Harry Truman, when he left the office of the Presidency in 1953 was so poor that he moved into his mother-in-law’s house in Missouri. All he had to live on was his pension as a former army officer of $112 a month. He refused to trade on his celebrity, turning down lucrative consulting and business arrangements. “I could never lend myself to any transaction, however respectable, that would commercialize on the prestige and dignity of the office of the presidency,” he wrote. His only commercial gain from office was when he sold his memoirs to Life magazine.

For a long time, former Presidents tended to recede from public and commercial life. This practice started changing with Gerald Ford joining the boards of American Express and 20th Century Fox after leaving office in 1977 and has mushroomed ever since. Bill Clinton has amassed $105 million in speaking fees since leaving office. George W. Bush has collected a relatively modest $15 million. The going rate for one of the former Presidents is $150,000 to $200,000 for a speaking engagement plus various expenses.

The irony is that back in 1958, President Eisenhower and Congress felt so bad for Harry Truman that they passed the Former President Act, which authorized a lifetime pension that today pays former Presidents $250,000 a year and gives them a budget for staff, health insurance and the like. The money-making activities of former Presidents surged after we started taking care of them.

Is it possible that even a President might go easy on various parties because he or she might be getting paid $200,000 or even $400,000 to speak to them a few years later? One of the reasons why we’ve lost our way as a society is that the market has overrun our leaders.

And it’s not just presidents. Elites in general have gotten too cozy. We all went to the same colleges, have children in the same prep schools, live in the same neighborhoods, attend the same conferences and social functions, and often get paid by the same companies. There’s a very powerful set of incentives to get along.

In order for Humanity to trump Capital, the State must represent the public interest above all. The goal should be to create a leadership class that can welcome the hatred of others with no fear of getting frozen out of opportunities afterwards.

We should start at the top. We should give Presidents a raise from their current $400,000 to $4 million tax-free per year plus 10 million Social Credits. But there would be one condition – they would not be able to accept speaking fees or any Board positions for any personal gain after leaving office. This would keep them free and clear of any need to make powerful people happy. We should do the same for members of the Cabinet and the heads of all regulatory agencies.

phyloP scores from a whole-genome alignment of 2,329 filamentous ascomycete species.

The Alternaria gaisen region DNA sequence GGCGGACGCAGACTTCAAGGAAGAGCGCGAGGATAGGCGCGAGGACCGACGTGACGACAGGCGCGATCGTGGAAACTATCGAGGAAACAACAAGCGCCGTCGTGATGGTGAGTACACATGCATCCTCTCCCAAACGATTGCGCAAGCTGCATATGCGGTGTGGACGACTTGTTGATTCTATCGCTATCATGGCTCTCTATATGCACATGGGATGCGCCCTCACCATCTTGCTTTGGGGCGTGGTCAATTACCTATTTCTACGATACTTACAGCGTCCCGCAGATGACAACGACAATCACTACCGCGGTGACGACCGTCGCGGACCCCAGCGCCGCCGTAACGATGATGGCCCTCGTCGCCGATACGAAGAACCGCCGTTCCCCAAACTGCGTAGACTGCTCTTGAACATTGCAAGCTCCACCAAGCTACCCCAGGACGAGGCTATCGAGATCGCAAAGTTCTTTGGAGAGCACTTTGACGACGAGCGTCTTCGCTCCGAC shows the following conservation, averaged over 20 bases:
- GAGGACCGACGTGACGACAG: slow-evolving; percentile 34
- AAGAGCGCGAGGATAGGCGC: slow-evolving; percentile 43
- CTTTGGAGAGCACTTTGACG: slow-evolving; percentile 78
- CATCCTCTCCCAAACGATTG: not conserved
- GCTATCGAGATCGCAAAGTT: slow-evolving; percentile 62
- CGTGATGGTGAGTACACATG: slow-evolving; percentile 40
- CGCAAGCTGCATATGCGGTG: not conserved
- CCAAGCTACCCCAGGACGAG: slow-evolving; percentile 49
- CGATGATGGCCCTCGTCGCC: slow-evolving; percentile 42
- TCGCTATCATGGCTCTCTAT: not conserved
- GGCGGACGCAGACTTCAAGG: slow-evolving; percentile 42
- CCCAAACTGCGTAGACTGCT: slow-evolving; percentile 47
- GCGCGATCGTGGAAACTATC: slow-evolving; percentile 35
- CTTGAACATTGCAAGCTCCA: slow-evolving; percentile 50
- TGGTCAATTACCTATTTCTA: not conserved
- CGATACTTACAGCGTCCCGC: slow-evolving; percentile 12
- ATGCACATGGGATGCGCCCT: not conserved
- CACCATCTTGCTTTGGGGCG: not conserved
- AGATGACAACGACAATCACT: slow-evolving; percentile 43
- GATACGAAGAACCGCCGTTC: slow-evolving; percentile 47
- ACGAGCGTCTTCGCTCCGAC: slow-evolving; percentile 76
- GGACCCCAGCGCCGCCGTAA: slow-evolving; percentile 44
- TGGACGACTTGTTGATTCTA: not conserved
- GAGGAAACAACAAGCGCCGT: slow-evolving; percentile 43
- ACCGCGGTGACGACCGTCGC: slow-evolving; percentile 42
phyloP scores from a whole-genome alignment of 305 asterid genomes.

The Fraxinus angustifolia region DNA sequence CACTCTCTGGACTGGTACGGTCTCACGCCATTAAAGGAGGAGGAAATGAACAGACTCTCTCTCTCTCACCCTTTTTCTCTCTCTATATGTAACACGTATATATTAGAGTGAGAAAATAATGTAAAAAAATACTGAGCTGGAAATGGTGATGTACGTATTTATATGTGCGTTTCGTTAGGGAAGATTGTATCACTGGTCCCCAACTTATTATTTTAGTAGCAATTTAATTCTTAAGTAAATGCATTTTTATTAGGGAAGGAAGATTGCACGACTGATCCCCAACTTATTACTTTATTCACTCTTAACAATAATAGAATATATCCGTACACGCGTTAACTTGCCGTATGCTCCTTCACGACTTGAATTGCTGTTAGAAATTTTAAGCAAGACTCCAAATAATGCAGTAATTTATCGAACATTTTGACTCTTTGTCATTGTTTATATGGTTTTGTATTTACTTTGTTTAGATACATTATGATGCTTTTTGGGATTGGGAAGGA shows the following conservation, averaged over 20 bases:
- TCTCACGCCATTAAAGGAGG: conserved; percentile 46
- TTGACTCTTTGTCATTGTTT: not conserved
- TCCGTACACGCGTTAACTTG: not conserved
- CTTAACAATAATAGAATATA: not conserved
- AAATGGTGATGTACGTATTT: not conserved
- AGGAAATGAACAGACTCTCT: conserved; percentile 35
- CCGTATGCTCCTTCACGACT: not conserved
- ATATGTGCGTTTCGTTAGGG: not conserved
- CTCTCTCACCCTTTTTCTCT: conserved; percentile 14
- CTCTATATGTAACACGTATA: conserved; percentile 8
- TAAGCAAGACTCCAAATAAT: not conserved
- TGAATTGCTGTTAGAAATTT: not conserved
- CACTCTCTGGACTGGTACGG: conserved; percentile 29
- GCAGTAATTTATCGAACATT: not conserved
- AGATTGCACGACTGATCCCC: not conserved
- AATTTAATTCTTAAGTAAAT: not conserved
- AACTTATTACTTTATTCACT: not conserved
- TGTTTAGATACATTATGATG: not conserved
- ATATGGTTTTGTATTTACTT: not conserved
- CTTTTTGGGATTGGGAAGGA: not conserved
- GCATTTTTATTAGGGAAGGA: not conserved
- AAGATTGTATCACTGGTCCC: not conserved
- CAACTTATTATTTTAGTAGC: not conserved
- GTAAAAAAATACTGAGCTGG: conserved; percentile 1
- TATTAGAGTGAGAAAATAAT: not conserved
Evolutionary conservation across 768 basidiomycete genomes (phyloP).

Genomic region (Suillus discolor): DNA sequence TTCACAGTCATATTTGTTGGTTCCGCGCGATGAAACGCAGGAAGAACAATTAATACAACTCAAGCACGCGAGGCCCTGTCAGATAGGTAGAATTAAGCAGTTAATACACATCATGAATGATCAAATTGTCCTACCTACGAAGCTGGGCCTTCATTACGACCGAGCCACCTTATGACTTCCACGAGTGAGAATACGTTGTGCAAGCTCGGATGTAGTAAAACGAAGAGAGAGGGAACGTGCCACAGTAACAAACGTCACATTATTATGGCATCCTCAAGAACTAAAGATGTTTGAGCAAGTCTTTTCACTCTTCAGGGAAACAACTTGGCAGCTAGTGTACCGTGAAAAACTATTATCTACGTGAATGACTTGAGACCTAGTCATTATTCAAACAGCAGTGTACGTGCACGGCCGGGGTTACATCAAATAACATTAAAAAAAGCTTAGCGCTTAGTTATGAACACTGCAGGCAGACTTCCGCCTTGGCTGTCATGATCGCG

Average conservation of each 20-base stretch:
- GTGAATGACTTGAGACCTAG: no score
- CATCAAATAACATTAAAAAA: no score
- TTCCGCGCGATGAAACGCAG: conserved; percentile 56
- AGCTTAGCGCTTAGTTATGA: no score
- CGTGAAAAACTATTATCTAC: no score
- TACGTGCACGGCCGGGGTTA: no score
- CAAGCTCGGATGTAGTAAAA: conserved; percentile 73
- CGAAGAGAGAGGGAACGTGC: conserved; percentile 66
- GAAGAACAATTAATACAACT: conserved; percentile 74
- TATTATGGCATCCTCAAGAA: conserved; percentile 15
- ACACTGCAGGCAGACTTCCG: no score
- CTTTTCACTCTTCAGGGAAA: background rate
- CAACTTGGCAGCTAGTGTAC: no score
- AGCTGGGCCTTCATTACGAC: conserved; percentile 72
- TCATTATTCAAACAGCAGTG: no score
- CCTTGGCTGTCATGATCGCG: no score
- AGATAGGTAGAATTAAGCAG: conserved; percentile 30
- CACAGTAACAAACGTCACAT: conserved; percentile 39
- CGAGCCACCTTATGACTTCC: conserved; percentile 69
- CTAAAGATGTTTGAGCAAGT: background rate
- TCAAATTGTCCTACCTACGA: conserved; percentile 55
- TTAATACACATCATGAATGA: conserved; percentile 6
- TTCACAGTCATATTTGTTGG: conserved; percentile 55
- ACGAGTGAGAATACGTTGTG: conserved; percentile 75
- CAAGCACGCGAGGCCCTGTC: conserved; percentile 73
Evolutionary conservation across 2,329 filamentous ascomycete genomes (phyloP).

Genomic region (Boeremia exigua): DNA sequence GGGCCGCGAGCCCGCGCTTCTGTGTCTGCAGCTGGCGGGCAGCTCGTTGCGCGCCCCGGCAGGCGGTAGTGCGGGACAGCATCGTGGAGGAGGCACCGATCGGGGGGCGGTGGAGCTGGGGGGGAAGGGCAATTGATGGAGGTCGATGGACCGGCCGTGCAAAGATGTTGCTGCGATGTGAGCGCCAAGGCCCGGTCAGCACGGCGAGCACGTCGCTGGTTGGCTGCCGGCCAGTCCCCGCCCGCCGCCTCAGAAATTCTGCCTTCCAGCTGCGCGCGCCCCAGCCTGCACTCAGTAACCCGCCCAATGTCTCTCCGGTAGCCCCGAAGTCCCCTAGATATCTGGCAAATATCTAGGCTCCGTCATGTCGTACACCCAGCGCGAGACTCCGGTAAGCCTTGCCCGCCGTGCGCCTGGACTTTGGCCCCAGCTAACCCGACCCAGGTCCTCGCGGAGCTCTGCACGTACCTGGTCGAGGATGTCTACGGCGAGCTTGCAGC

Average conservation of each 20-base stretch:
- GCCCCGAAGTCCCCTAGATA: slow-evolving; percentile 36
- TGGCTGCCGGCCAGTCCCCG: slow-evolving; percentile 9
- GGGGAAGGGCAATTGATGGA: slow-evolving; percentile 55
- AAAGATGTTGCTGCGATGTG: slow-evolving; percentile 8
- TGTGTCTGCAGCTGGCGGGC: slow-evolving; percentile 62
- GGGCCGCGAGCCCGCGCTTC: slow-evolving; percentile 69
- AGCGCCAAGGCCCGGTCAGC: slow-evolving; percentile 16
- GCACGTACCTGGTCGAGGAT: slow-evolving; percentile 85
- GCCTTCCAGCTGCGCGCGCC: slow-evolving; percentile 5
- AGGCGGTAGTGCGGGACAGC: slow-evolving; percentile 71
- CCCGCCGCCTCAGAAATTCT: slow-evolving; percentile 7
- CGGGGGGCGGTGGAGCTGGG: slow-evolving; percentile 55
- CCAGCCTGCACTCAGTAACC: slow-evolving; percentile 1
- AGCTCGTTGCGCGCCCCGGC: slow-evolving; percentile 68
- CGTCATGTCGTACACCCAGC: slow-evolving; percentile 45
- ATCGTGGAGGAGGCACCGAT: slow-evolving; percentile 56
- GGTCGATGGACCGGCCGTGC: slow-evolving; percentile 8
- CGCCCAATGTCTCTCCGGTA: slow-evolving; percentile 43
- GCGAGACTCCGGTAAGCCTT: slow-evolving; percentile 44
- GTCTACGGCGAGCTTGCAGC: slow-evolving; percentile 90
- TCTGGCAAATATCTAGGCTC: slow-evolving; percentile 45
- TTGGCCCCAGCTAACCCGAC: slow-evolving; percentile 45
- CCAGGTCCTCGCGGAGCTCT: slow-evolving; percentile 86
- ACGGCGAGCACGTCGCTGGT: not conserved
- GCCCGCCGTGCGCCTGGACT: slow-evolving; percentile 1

It’s tough working in D.C. Most of the public servants I know are motivated by the right things. You go in hoping to make a difference. But you quickly get jaded by the system. You become quite influential in your own way, yet you interact with people who are making much more money than you at every turn. Many of them are classmates of yours. Your time in government runs out. Then what? Most government employees make about $100,000.

Private industry may offer you 5 to 10 times as much. Industry implicitly becomes one of your most appealing options.

I have friends who have experienced versions of this. Government service can easily make you feel like a chump 4 years later. It’s highly irrational for any regulator to come after industry too hard, because industry is waiting with the big paycheck afterwards. At least one friend of mine swore up and down to me that he’d never become a lobbyist, only to become a lobbyist several years later. I don’t blame him one bit – he’d spent years building up relationships and currency that people wanted to pay him for. And his options outside of D.C. were uncertain.

Sheila Bair, the former head of the Federal Deposit Insurance Corporation, lived through this conflict herself. She now advocates a lifetime ban on regulators working for the institutions they regulated in return for an increased government salary to $400,000. “It would change the regulatory mindset,” said Ms. Bair and would remove the “upside down” incentives for regulators to keep companies happy to command high salaries afterwards.

For Human Capitalism to take hold, we need leaders who can truly ignore the market. That’s the first step.